I just returned from a 2-1/2 week cruise vacation from California to Hawaii. While I would like to say it’s good to be back, the truth is I wish I were still on the ship. I am a veteran of cruising as this was my ninth such vacation but this was different in that I had never sailed for this long. This was also a depature from my early cruises in that the technology age has definitely changed the face of cruising, you now have satellite TV so that you don’t miss a football game (yeah) or the latest news from CNN (boo). It was also very different in that the ship’s passengers are a decidedly older crowd because the average younger working family with children cannot afford to spend the money or take the time to enjoy a cruise of this length. It also provided me with a different perspective of the latest economic happenings from the point of view of mostly retired and financially comfortable cruise mates.
Cruises used to mean assigned seating with set times dinner and the same dining partners for the duration of the trip. If you were at a good table that was great. However, if you had a table full of people that you didn’t like you could find yourself wishing that the vacation would end quickly. Recently many cruise lines have instituted an open seating option at dinner, which meant that you could eat when you wished and dined with different people every night. This was the option that my wife and I chose and it enabled us to meet a lot of new and, in most cases, very interesting people.
The conversation would always start with introductions followed closely by two questions: 1) where were you from and 2) what do/did you do for a living. When my turn came and I stated that I had been a financial planner for fifteen years and was now a real estate investor and author, the conversation always turned to the current financial conditions and the state of the housing market. It was great for me because I was able to hear what other people were thinking about the economy and how it impacted them.
Our Dinner Partners
One night we met a middle-aged couple from Dubuque, Iowa. They had been real estate investors and had previously owned a couple of rental properties. However they found that they were not cut out to be landlords and decided to sell their properties. They were fortunate in that they had not lost money and, in fact, had made a very modest profit. They decided that they were more suited to be stock market investors and put the bulk of their investments, including 401(k) accounts, into mutual funds. They had managed to time the switch to coincide with the market peak last year and were now wondering what to do next. The daily financial news centered around the how much the Dow had fallen that day. Although the seas were calm, they looked fairly seasick as we discussed this.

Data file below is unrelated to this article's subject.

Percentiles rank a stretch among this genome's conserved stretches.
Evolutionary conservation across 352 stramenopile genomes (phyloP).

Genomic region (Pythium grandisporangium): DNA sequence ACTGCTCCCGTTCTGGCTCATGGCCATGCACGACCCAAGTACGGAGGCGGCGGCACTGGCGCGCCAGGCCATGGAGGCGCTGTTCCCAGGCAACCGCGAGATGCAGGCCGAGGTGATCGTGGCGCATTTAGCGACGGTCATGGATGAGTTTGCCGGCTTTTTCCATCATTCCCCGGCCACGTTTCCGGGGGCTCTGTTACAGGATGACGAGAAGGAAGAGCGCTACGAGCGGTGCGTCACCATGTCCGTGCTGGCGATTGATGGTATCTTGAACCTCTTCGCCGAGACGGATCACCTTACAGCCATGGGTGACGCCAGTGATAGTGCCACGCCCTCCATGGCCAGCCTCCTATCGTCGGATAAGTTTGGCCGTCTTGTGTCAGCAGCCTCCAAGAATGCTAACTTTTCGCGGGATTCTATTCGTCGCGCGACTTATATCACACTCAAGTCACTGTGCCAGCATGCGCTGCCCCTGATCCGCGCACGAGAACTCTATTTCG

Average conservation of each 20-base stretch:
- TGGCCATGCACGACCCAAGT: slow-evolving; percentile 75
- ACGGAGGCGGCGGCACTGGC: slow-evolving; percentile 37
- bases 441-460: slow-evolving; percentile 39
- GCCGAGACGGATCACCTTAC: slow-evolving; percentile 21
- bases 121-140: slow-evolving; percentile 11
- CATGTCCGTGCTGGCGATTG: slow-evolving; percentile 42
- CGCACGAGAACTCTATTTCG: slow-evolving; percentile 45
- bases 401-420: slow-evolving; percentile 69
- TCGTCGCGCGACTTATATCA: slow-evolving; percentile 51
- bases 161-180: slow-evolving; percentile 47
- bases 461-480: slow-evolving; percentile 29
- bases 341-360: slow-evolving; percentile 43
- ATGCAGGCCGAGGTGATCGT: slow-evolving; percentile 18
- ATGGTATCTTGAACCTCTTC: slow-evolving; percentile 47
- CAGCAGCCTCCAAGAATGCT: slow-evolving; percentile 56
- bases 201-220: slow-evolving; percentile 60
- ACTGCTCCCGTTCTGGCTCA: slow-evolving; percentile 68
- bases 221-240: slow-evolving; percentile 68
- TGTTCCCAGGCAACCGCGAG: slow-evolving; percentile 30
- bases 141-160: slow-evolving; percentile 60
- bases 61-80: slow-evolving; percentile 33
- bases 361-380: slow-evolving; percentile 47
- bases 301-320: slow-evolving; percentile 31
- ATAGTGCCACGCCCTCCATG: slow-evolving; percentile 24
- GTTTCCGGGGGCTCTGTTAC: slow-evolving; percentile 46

On another night we had dinner with a retired couple from Arizona. Conversation this night turned to their concern for the daughter, the Ph.D., who was in the process of divorcing her husband, the doctor. It seemed that the well-educated couple had been caught up in the real estate craze. In a very short period of time they had managed to accumulate a portfolio of over 30 rental properties. The combined properties had a very negative cash flow and had declined significantly in value. This, supposedly brilliant, couple had bought into the guru craze of becoming fabulously wealthy through real estate and were instead facing financial ruin and, ultimately, divorce. It was a sober illustration of the human toll of the housing mania.
One of the most interesting nights was when we had dinner with Don and his wife, a retired auto dealer who had owned a Ford dealership in Indiana. His sons had since taken over the business. He reminisced about how owning a car dealership was, at one time, almost a sure path to wealth. It certainly had been for him, but now his sons were struggling to stay afloat in these economic times. Earlier this day the heads of the Big Three automakers had been pleading their case for a bailout to the members of congress. I was sure that Don would be in favor of the bailout and I was truly stunned when he said that the Government shouldn’t give them a penny. I asked him why and he said that if congress bailed them out they would never change. He felt that the companies should be forced to deal with the mess that they created even if it meant that the Big Three had to merge or be allowed to fail. Wasn’t he concerned for his sons? Of course he was and there was a good chance that they would fail as well. He could feel this way because he was wealthy enough to take care of them and he would be their “backstop” (his words) if he had to be.
While passengers on a cruise ship do not represent a real cross-section of America, it was a great opportunity to hear what others had to say.
In three words I can sum up everything I’ve learned about life: it goes on. –Robert Frost